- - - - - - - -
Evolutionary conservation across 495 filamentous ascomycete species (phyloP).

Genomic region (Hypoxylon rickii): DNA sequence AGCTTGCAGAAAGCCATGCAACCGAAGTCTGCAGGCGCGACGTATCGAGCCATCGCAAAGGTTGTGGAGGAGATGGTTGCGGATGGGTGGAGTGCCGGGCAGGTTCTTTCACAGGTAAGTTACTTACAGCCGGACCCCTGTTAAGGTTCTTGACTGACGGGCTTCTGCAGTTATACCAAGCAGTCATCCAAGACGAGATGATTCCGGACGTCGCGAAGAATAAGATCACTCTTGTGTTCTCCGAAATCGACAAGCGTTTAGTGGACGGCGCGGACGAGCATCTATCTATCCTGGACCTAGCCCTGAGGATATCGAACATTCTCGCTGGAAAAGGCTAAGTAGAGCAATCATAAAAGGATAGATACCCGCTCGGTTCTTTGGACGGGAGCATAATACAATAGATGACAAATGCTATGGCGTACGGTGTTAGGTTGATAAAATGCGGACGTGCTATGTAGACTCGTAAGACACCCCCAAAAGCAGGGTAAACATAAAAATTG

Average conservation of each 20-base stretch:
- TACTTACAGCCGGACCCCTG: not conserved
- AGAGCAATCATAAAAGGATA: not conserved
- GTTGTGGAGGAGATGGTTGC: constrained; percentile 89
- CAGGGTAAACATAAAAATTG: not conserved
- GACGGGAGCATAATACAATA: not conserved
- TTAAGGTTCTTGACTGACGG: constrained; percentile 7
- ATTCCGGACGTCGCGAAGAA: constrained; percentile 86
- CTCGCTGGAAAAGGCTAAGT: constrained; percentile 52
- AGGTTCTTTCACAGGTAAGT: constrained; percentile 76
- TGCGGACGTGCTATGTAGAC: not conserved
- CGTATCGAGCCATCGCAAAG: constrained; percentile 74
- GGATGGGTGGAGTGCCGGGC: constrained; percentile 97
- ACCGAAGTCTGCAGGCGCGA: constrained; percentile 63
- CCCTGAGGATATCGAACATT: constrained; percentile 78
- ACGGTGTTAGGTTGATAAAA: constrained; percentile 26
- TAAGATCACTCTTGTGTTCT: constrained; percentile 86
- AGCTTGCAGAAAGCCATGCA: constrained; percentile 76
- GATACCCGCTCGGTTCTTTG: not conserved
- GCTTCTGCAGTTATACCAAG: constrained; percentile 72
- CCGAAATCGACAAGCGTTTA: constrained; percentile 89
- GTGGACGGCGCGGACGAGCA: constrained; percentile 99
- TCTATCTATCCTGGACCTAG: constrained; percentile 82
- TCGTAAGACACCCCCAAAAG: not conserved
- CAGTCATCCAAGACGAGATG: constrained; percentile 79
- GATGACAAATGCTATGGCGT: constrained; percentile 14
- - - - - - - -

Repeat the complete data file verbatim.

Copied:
Evolutionary conservation across 495 filamentous ascomycete species (phyloP).

Genomic region (Hypoxylon rickii): DNA sequence AGCTTGCAGAAAGCCATGCAACCGAAGTCTGCAGGCGCGACGTATCGAGCCATCGCAAAGGTTGTGGAGGAGATGGTTGCGGATGGGTGGAGTGCCGGGCAGGTTCTTTCACAGGTAAGTTACTTACAGCCGGACCCCTGTTAAGGTTCTTGACTGACGGGCTTCTGCAGTTATACCAAGCAGTCATCCAAGACGAGATGATTCCGGACGTCGCGAAGAATAAGATCACTCTTGTGTTCTCCGAAATCGACAAGCGTTTAGTGGACGGCGCGGACGAGCATCTATCTATCCTGGACCTAGCCCTGAGGATATCGAACATTCTCGCTGGAAAAGGCTAAGTAGAGCAATCATAAAAGGATAGATACCCGCTCGGTTCTTTGGACGGGAGCATAATACAATAGATGACAAATGCTATGGCGTACGGTGTTAGGTTGATAAAATGCGGACGTGCTATGTAGACTCGTAAGACACCCCCAAAAGCAGGGTAAACATAAAAATTG

Average conservation of each 20-base stretch:
- TACTTACAGCCGGACCCCTG: not conserved
- AGAGCAATCATAAAAGGATA: not conserved
- GTTGTGGAGGAGATGGTTGC: constrained; percentile 89
- CAGGGTAAACATAAAAATTG: not conserved
- GACGGGAGCATAATACAATA: not conserved
- TTAAGGTTCTTGACTGACGG: constrained; percentile 7
- ATTCCGGACGTCGCGAAGAA: constrained; percentile 86
- CTCGCTGGAAAAGGCTAAGT: constrained; percentile 52
- AGGTTCTTTCACAGGTAAGT: constrained; percentile 76
- TGCGGACGTGCTATGTAGAC: not conserved
- CGTATCGAGCCATCGCAAAG: constrained; percentile 74
- GGATGGGTGGAGTGCCGGGC: constrained; percentile 97
- ACCGAAGTCTGCAGGCGCGA: constrained; percentile 63
- CCCTGAGGATATCGAACATT: constrained; percentile 78
- ACGGTGTTAGGTTGATAAAA: constrained; percentile 26
- TAAGATCACTCTTGTGTTCT: constrained; percentile 86
- AGCTTGCAGAAAGCCATGCA: constrained; percentile 76
- GATACCCGCTCGGTTCTTTG: not conserved
- GCTTCTGCAGTTATACCAAG: constrained; percentile 72
- CCGAAATCGACAAGCGTTTA: constrained; percentile 89
- GTGGACGGCGCGGACGAGCA: constrained; percentile 99
- TCTATCTATCCTGGACCTAG: constrained; percentile 82
- TCGTAAGACACCCCCAAAAG: not conserved
- CAGTCATCCAAGACGAGATG: constrained; percentile 79
- GATGACAAATGCTATGGCGT: constrained; percentile 14